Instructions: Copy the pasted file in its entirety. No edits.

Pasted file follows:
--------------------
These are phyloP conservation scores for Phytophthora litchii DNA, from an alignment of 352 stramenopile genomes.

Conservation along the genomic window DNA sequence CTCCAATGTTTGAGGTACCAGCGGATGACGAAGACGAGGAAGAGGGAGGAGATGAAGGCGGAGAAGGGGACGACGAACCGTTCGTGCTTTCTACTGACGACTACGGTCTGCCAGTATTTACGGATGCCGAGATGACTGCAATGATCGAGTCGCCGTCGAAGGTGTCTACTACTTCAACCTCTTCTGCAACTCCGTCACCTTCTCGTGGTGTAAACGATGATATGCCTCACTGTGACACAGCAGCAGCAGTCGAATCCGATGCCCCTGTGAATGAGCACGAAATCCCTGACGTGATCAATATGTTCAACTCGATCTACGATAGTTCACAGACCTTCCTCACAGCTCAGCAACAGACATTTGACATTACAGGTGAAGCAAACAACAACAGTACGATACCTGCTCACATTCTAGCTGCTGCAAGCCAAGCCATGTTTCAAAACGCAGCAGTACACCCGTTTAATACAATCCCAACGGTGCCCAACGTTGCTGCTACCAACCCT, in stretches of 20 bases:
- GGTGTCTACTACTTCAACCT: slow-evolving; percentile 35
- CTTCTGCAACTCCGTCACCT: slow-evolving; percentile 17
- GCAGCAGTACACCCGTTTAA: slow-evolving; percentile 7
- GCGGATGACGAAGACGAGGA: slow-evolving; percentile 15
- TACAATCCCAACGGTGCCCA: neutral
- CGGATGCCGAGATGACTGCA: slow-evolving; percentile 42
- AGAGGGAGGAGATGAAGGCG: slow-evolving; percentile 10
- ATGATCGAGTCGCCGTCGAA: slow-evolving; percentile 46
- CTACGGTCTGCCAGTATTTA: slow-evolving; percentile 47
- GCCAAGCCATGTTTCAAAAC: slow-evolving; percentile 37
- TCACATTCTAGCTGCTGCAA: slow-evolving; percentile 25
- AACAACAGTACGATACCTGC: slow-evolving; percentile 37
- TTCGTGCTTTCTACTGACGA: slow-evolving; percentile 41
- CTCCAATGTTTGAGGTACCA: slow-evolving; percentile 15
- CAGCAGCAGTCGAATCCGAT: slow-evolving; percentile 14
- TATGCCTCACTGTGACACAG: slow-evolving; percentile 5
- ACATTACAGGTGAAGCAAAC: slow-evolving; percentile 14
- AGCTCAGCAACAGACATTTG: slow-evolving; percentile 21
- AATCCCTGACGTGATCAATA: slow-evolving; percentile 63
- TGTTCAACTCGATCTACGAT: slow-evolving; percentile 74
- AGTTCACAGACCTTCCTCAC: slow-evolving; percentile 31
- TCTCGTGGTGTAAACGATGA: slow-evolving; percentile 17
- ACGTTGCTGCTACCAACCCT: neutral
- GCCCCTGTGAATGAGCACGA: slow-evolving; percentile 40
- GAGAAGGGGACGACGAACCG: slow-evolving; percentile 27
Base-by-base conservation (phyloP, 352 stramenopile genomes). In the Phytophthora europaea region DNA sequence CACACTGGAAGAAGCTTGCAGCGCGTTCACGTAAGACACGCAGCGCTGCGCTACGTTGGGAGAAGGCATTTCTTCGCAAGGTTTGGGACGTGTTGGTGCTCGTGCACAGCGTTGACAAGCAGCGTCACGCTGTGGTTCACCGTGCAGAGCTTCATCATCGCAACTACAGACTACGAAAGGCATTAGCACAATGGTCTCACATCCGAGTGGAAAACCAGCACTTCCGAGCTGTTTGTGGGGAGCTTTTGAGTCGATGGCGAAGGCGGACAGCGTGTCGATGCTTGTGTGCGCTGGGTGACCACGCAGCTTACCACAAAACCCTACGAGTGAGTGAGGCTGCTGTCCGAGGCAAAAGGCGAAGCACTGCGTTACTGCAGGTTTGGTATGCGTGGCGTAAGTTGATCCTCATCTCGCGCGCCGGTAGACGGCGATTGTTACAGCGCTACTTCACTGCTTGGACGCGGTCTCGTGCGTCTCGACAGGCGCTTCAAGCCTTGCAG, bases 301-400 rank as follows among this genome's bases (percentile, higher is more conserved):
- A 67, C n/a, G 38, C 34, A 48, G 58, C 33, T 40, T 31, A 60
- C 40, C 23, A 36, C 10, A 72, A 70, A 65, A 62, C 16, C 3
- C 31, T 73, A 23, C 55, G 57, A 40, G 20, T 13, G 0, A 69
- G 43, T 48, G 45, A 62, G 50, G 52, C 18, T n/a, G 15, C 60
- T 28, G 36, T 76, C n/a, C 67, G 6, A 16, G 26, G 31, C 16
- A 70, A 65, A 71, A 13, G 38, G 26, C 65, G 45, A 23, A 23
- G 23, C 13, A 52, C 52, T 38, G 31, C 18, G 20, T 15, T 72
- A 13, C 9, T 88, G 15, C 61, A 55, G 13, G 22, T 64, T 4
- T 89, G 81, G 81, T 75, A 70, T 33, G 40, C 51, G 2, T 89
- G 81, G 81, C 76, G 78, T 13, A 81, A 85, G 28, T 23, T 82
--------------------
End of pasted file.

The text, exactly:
These are phyloP conservation scores for Phytophthora litchii DNA, from an alignment of 352 stramenopile genomes.

Conservation along the genomic window DNA sequence CTCCAATGTTTGAGGTACCAGCGGATGACGAAGACGAGGAAGAGGGAGGAGATGAAGGCGGAGAAGGGGACGACGAACCGTTCGTGCTTTCTACTGACGACTACGGTCTGCCAGTATTTACGGATGCCGAGATGACTGCAATGATCGAGTCGCCGTCGAAGGTGTCTACTACTTCAACCTCTTCTGCAACTCCGTCACCTTCTCGTGGTGTAAACGATGATATGCCTCACTGTGACACAGCAGCAGCAGTCGAATCCGATGCCCCTGTGAATGAGCACGAAATCCCTGACGTGATCAATATGTTCAACTCGATCTACGATAGTTCACAGACCTTCCTCACAGCTCAGCAACAGACATTTGACATTACAGGTGAAGCAAACAACAACAGTACGATACCTGCTCACATTCTAGCTGCTGCAAGCCAAGCCATGTTTCAAAACGCAGCAGTACACCCGTTTAATACAATCCCAACGGTGCCCAACGTTGCTGCTACCAACCCT, in stretches of 20 bases:
- GGTGTCTACTACTTCAACCT: slow-evolving; percentile 35
- CTTCTGCAACTCCGTCACCT: slow-evolving; percentile 17
- GCAGCAGTACACCCGTTTAA: slow-evolving; percentile 7
- GCGGATGACGAAGACGAGGA: slow-evolving; percentile 15
- TACAATCCCAACGGTGCCCA: neutral
- CGGATGCCGAGATGACTGCA: slow-evolving; percentile 42
- AGAGGGAGGAGATGAAGGCG: slow-evolving; percentile 10
- ATGATCGAGTCGCCGTCGAA: slow-evolving; percentile 46
- CTACGGTCTGCCAGTATTTA: slow-evolving; percentile 47
- GCCAAGCCATGTTTCAAAAC: slow-evolving; percentile 37
- TCACATTCTAGCTGCTGCAA: slow-evolving; percentile 25
- AACAACAGTACGATACCTGC: slow-evolving; percentile 37
- TTCGTGCTTTCTACTGACGA: slow-evolving; percentile 41
- CTCCAATGTTTGAGGTACCA: slow-evolving; percentile 15
- CAGCAGCAGTCGAATCCGAT: slow-evolving; percentile 14
- TATGCCTCACTGTGACACAG: slow-evolving; percentile 5
- ACATTACAGGTGAAGCAAAC: slow-evolving; percentile 14
- AGCTCAGCAACAGACATTTG: slow-evolving; percentile 21
- AATCCCTGACGTGATCAATA: slow-evolving; percentile 63
- TGTTCAACTCGATCTACGAT: slow-evolving; percentile 74
- AGTTCACAGACCTTCCTCAC: slow-evolving; percentile 31
- TCTCGTGGTGTAAACGATGA: slow-evolving; percentile 17
- ACGTTGCTGCTACCAACCCT: neutral
- GCCCCTGTGAATGAGCACGA: slow-evolving; percentile 40
- GAGAAGGGGACGACGAACCG: slow-evolving; percentile 27
Base-by-base conservation (phyloP, 352 stramenopile genomes). In the Phytophthora europaea region DNA sequence CACACTGGAAGAAGCTTGCAGCGCGTTCACGTAAGACACGCAGCGCTGCGCTACGTTGGGAGAAGGCATTTCTTCGCAAGGTTTGGGACGTGTTGGTGCTCGTGCACAGCGTTGACAAGCAGCGTCACGCTGTGGTTCACCGTGCAGAGCTTCATCATCGCAACTACAGACTACGAAAGGCATTAGCACAATGGTCTCACATCCGAGTGGAAAACCAGCACTTCCGAGCTGTTTGTGGGGAGCTTTTGAGTCGATGGCGAAGGCGGACAGCGTGTCGATGCTTGTGTGCGCTGGGTGACCACGCAGCTTACCACAAAACCCTACGAGTGAGTGAGGCTGCTGTCCGAGGCAAAAGGCGAAGCACTGCGTTACTGCAGGTTTGGTATGCGTGGCGTAAGTTGATCCTCATCTCGCGCGCCGGTAGACGGCGATTGTTACAGCGCTACTTCACTGCTTGGACGCGGTCTCGTGCGTCTCGACAGGCGCTTCAAGCCTTGCAG, bases 301-400 rank as follows among this genome's bases (percentile, higher is more conserved):
- A 67, C n/a, G 38, C 34, A 48, G 58, C 33, T 40, T 31, A 60
- C 40, C 23, A 36, C 10, A 72, A 70, A 65, A 62, C 16, C 3
- C 31, T 73, A 23, C 55, G 57, A 40, G 20, T 13, G 0, A 69
- G 43, T 48, G 45, A 62, G 50, G 52, C 18, T n/a, G 15, C 60
- T 28, G 36, T 76, C n/a, C 67, G 6, A 16, G 26, G 31, C 16
- A 70, A 65, A 71, A 13, G 38, G 26, C 65, G 45, A 23, A 23
- G 23, C 13, A 52, C 52, T 38, G 31, C 18, G 20, T 15, T 72
- A 13, C 9, T 88, G 15, C 61, A 55, G 13, G 22, T 64, T 4
- T 89, G 81, G 81, T 75, A 70, T 33, G 40, C 51, G 2, T 89
- G 81, G 81, C 76, G 78, T 13, A 81, A 85, G 28, T 23, T 82